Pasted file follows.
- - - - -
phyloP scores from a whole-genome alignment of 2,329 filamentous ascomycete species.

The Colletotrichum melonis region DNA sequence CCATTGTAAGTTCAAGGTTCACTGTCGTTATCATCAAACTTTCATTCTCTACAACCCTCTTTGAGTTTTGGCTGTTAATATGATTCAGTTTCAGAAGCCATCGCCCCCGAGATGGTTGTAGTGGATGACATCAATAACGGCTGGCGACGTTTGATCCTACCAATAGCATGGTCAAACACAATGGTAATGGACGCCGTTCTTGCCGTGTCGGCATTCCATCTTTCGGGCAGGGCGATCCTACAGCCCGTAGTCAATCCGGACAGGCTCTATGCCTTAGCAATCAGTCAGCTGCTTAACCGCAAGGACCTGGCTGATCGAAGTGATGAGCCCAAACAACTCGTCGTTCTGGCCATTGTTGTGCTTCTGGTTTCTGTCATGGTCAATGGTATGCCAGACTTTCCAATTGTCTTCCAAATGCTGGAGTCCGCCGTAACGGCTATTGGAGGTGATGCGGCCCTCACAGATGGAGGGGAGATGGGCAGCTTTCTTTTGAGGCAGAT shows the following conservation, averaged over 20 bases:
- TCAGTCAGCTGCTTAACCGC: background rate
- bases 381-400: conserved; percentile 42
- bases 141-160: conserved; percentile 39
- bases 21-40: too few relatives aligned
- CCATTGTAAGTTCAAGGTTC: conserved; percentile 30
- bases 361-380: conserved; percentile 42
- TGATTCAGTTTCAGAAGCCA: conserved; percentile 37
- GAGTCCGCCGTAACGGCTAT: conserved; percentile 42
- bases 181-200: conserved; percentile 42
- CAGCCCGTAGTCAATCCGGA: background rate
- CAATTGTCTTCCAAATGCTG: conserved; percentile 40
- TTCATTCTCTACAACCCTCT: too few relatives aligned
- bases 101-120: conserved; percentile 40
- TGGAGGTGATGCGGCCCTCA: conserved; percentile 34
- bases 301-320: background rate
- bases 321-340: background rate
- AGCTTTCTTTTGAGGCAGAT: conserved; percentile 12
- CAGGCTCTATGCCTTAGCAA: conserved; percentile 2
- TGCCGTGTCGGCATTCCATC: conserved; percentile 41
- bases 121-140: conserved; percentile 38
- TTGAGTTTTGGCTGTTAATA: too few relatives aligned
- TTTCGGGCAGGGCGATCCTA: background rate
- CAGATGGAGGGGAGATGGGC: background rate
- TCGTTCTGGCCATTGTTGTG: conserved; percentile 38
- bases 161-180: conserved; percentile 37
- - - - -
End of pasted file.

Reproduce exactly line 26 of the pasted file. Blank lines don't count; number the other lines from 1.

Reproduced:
- TCGTTCTGGCCATTGTTGTG: conserved; percentile 38